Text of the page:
Electroencephalographic findings in consecutive emergency department patients with altered mental status: A preliminary report
aDepartment of Emergency Medicine, Downstate Medical Center & Kings County Hospital Center bDepartments of Neurology and Physiology & Pharmacology, Downstate Medical Center, State University of New York cBio-Signal Group Corp., Brooklyn, New York, USA. European Journal of Emergency Medicine
(Impact Factor: 1.58).
05/2012; 20(2). DOI: 10.1097/MEJ.0b013e32835473b1
Electroencephalography (EEG) can help narrow the differential diagnosis of altered mental status (AMS) and is necessary to diagnose nonconvulsive seizure (NCS). The objective of this prospective observational study is to identify the prevalence of EEG abnormalities in emergency department patients with AMS. Patients of at least 13 years of age with AMS were enrolled, whereas those with an easily identifiable cause (e.g. hypoglycemia) underlying their AMS were excluded. Easily identifiable cause of AMS (e.g. hypoglycemia). A 30-min EEG with the standard 19 electrodes was performed on each patient. Descriptive statistics (%, 95% confidence interval) are used to report EEG findings of the first 50 enrolled patients. Thirty-five EEGs (70%, 57-81%) were abnormal. The most common abnormality was slowing of background activities (46%, 33-60%), reflecting an underlying encephalopathy. NCS was diagnosed in three (6%, 1-17%), including one patient in nonconvulsive status epilepticus. Nine patients (18%, 10-31%) had interictal epileptiform abnormalities, indicating an increased risk of spontaneous seizure. Patients presenting to the emergency department with AMS have a high prevalence of EEG abnormalities, including NCS.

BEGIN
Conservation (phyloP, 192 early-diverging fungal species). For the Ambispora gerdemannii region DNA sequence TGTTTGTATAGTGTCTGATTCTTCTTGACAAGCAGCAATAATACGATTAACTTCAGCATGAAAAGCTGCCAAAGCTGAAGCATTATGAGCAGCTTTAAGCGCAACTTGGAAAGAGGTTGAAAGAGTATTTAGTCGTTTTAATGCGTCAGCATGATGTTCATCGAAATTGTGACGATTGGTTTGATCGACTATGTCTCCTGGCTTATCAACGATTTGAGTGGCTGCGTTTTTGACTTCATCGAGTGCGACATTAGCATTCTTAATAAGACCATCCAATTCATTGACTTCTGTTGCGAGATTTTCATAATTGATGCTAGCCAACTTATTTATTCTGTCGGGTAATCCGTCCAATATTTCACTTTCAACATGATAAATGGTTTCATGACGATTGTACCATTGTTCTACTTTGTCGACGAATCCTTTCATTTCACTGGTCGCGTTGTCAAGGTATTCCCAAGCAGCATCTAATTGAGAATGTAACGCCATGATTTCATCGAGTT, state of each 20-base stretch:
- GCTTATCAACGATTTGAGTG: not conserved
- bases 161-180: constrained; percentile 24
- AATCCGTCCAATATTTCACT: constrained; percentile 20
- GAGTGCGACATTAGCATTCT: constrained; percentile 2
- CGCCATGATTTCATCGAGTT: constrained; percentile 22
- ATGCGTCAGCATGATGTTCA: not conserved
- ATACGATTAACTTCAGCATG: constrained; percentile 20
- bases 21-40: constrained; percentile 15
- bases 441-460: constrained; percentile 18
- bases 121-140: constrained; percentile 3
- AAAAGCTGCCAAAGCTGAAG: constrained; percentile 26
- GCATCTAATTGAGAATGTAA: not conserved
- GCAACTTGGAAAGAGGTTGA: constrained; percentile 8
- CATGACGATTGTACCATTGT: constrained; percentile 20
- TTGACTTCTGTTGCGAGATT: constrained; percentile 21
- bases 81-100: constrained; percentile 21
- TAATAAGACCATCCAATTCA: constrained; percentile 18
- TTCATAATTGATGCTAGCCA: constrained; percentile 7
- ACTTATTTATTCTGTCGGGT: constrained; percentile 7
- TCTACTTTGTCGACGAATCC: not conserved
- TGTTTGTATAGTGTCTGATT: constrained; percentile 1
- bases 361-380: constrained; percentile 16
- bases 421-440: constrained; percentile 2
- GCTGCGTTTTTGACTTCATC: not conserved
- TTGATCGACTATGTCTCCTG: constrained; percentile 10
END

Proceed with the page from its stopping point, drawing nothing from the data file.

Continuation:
Available from: Jonathan A Edlow
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ABSTRACT: Because coma has many causes, physicians must develop a structured, algorithmic approach to diagnose and treat reversible causes rapidly. The three main mechanisms of coma are structural brain lesions, diffuse neuronal dysfunction, and, rarely, psychiatric causes. The first priority is to stabilise the patient by treatment of life-threatening conditions, then to use the history, physical examination, and laboratory findings to identify structural causes and diagnose treatable disorders. Some patients have a clear diagnosis. In those who do not, the first decision is whether brain imaging is needed. Imaging should be done in post-traumatic coma or when structural brain lesions are probable or possible causes. Patients who do not undergo imaging should be reassessed regularly. If CT is non-diagnostic, a checklist should be used use to indicate whether advanced imaging is needed or evidence is present of a treatable poisoning or infection, seizures including non-convulsive status epilepticus, endocrinopathy, or thiamine deficiency.
The Lancet 04/2014; 384(9959). DOI:10.1016/S0140-6736(13)62184-4 · 45.22 Impact Factor
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To evaluate the value of electroencephalography in patients with altered mental status in emergency departments.